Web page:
ABOARD THE AMTRAK COAST STARLIGHT in Oregon, Friday, Dec. 12, 2008 — After a busy day in Sacramento, I climbed aboard my last overnight train sometime after midnight this morning. For this leg, a quick 16-hour run up to Portland for a weekend visit, I booked a roomette instead of a bedroom, as on the other legs. Roomettes are rather compact, with barely enough space for two facing seats which convert into two bunks. The bedroom, on the other hand, has some room to move and a combination toilet/shower. For such a short ride, I figured I needed primarily to sleep, and when I boarded, the bottom bunk was ready for me and I quickly fell asleep as the Coast Starlight pulled out of Sacramento.
I awoke in Northern California to a pinkish landscape of scrub brush and arid evergreens.
SACRAMENTO, Thursday, Dec. 11, 2008 — Earlier this week I bid farewell to this and other pieces of the Lionel train set my brother, Keith, and I had when we were kids in the 1960s. We had a monster layout in the basement of our house in Albion, Mich. Its size and location — two plywood tables two feet off the ground in the southwest corner of the basement — made it the perfect tornado shelter:
ABOARD THE CALIFORNIA ZEPHYR in California, Thursday, Dec. 11, 2008 — Breakfast in Winnemucca. Then, in Reno, a couple of volunteers from the California State Railroad Museum in Sacramento boarded and provided occasional commentary as we crossed the Sierra Nevada Mountains. This was cool for me because I recently read (most of) Nothing Like It in the World by Stephen Ambrose, about the first transcontinental railroad, which was completed in 1869 by the Central Pacific, working east from Sacramento, and the Union Pacific, which built west from Omaha. Today's California Zephyr follows much of the original route, except for a detour south through Colorado instead of Wyoming, so as to serve Denver and the ski resorts.
ABOARD THE CALIFORNIA ZEPHYR in Utah, Wednesday, Dec. 10, 2008 — We left Chicago yesterday afternoon as a snowstorm was hitting Illinois.
One thing about riding trains is the intimacy you have with the passing landscape — it's right there, the train could stop and you could step off as if you were in a car. And yet you are in a moving house, in the sleeping cars, at least. The comfort of having a bed and a beverage and your slippers makes the experience a little surreal. A blizzard is right in front of you, but you are observing it as an unaffected ghost. No one on the outside knows who you are, if they even notice you at all behind the smoked window. Meanwhile, their lives are on display. You see more backyards than front yards, the rears of businesses, not as often the fronts. You see the junk out back, the cars up on blocks, the tidy patios of sweet suburbia.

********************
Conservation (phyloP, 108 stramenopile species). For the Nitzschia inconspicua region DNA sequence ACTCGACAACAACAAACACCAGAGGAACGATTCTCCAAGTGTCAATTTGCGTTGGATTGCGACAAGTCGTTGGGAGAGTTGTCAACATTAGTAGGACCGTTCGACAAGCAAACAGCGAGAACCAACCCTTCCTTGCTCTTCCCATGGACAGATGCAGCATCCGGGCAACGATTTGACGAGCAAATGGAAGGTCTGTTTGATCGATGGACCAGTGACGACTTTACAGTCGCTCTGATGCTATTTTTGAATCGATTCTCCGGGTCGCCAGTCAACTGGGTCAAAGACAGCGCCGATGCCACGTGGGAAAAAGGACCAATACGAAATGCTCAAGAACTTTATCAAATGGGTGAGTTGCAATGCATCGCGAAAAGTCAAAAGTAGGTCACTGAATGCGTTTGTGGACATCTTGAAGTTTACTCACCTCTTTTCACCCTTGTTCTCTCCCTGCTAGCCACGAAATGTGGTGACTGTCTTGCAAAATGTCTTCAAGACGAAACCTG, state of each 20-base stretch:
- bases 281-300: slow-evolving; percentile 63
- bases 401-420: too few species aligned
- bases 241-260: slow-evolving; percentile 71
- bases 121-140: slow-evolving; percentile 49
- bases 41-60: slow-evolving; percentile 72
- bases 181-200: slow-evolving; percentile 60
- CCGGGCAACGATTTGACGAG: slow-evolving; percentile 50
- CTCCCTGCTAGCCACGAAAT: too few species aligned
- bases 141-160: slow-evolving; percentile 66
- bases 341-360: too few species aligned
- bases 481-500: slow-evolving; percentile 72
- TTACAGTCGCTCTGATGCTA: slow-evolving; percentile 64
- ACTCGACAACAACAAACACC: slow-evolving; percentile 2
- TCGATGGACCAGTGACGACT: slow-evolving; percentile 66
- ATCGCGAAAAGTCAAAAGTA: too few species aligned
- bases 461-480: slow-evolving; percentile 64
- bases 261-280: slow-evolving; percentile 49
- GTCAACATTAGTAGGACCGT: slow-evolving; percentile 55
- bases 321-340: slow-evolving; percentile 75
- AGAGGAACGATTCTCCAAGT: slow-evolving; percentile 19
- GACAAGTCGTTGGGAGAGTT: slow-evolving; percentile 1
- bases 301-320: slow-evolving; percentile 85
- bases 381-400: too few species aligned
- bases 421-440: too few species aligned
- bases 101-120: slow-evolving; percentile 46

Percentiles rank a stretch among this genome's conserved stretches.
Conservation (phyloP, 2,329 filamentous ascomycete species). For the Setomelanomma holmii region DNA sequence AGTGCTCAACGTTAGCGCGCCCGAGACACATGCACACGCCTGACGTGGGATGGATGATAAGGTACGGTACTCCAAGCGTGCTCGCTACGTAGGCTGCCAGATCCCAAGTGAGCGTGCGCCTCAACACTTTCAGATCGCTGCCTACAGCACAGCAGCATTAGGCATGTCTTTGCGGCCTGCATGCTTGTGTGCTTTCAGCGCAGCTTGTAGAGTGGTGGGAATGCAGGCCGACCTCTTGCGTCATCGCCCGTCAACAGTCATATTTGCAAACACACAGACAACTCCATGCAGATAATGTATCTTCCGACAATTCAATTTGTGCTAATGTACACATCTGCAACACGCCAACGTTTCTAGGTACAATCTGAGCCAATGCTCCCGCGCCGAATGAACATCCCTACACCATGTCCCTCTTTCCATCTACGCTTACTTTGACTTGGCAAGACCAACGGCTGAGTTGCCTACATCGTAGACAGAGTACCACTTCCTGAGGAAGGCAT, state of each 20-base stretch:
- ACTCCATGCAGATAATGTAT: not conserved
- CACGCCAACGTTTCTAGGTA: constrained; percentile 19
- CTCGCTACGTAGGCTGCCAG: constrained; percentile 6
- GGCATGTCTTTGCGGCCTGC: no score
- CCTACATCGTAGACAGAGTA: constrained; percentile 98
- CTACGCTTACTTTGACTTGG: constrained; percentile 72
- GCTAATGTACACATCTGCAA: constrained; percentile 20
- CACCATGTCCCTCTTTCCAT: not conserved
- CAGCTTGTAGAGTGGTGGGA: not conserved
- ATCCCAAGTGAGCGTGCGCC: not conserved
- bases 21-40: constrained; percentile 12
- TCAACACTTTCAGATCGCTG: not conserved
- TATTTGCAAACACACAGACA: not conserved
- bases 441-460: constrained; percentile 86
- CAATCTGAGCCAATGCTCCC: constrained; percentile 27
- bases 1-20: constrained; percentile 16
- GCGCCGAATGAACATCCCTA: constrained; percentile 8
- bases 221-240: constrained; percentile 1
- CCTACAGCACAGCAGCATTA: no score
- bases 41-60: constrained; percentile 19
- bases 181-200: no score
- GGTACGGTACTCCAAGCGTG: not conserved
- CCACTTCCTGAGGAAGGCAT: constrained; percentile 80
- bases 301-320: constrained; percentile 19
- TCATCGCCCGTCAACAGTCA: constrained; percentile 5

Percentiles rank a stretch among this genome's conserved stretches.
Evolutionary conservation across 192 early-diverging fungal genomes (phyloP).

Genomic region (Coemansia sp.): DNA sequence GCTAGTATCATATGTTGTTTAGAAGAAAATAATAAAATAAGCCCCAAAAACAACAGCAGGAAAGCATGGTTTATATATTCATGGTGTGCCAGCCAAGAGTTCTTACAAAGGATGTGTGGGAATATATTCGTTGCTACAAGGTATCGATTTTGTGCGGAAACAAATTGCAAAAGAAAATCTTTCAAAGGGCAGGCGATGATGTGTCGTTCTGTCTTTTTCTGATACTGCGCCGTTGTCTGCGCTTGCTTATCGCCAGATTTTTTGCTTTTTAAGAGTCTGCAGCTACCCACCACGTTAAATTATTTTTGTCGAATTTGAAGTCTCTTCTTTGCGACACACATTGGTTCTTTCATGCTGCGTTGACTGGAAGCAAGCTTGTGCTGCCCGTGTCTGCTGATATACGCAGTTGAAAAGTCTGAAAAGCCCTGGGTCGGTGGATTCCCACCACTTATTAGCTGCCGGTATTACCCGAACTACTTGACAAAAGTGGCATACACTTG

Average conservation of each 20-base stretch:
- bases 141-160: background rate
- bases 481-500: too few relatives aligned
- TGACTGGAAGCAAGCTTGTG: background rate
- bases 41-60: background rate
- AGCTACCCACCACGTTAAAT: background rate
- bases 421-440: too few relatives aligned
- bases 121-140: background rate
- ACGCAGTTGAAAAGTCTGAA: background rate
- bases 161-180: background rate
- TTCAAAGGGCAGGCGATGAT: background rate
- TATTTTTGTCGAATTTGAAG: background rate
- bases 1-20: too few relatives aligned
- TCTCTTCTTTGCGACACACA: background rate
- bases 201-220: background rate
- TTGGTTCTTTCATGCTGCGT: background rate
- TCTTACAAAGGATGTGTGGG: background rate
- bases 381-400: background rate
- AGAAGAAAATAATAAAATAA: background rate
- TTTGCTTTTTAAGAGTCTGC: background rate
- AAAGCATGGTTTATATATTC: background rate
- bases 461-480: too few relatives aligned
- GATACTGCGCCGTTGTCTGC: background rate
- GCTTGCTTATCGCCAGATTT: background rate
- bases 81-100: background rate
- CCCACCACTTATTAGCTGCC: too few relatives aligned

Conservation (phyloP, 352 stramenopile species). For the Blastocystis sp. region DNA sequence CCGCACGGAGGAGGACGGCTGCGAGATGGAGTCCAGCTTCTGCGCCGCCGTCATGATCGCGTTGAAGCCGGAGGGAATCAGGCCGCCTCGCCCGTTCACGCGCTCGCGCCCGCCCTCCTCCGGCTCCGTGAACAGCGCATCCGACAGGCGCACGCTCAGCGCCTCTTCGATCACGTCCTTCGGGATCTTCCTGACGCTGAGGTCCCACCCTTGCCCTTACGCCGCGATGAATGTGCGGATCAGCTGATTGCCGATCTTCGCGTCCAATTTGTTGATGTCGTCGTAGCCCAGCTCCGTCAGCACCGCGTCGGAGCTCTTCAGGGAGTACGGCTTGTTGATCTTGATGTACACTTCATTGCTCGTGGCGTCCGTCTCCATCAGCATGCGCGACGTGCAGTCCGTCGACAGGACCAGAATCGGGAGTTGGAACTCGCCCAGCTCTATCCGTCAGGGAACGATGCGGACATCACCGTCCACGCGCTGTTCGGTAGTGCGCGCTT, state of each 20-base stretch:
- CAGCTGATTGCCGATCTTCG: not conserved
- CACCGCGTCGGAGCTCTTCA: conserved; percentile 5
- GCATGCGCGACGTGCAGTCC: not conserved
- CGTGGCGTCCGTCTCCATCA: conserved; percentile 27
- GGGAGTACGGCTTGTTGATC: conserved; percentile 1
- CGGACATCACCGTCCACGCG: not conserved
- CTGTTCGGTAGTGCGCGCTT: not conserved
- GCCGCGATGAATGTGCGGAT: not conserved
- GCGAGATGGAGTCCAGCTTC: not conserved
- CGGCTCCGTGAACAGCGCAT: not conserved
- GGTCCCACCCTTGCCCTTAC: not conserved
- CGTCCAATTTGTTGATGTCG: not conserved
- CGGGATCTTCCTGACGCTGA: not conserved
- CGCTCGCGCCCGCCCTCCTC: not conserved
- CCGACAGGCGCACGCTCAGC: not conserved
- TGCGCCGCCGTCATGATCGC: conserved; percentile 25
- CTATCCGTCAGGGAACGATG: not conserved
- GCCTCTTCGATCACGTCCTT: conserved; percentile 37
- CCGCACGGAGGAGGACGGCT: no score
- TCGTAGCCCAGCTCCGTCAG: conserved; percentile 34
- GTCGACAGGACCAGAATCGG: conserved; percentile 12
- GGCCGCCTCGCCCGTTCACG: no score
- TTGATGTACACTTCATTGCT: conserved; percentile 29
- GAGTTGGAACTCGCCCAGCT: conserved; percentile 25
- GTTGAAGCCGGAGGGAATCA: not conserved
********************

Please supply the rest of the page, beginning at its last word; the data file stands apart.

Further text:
So passed Illinois, and, during dinner, Iowa. I was asleep by the time we hit Nebraska and didn't awake until we were east of Denver, as the sun rose.
ABOARD THE AMTRAK BLUE WATER, Dec. 9, 2008 — Riding from Battle Creek, Mich., to Chicago, I was reminded that the Soviet Union had nothing on the U.S. when it came to urban decay and depressing, gritty, industrial wasteland. (And yes, I've seen both countries.)
The south shore of Lake Michigan where Illinois and Indiana meet, around Gary, is possibly the grimmest corner of commerce in America. I first saw it as a child when traveling to Chicago by car from our home in Albion, Mich. It is arguably worse now for the fact many of the foundries and factories clearly are no longer in use. And the ones that are seem uninhabited.
Today I continue my journey aboard Amtrak. (Most recent previous post.) I leave my parents' place in Albion, Mich., and ride the Blue Water from Battle Creek to Chicago, where I will board the California Zephyr for Sacramento. When I arrive there on Thursday, Dec. 11, I will jump the Coast Starlight for Portland, Ore., where I will stay the weekend. The circuit is completed on Sunday, Dec. 14, with a ride on the Cascades from Portland to Seattle.
This week the owners of Crosscut.com, of whom I am one, will likely vote to dissolve Crosscut LLC and donate the assets to a newly formed nonprofit called Crosscut Public Media. As Publisher David Brewster has written, a non-profit media outlet has potentially more sources of revenue and can be more pure as to mission. While it can continue to sell advertising, a nonprofit can also solicit reader memberships and grants, much as public radio does.
In 2003, National Public Radio received a generous bequest of $225 million from Joan Kroc, the wife of McDonald's founder Ray Kroc, which boosted the public radio network's endowment and enabled it to expand news coverage and other programming with an estimated annual windfall of $10 million. The donation came with no strings attached.
That's a journalist's dream — a reliable stream of revenue that ensures news decisions can be made without outside interference. But without that sort of massive endowment, what does a non-profit news operation look like?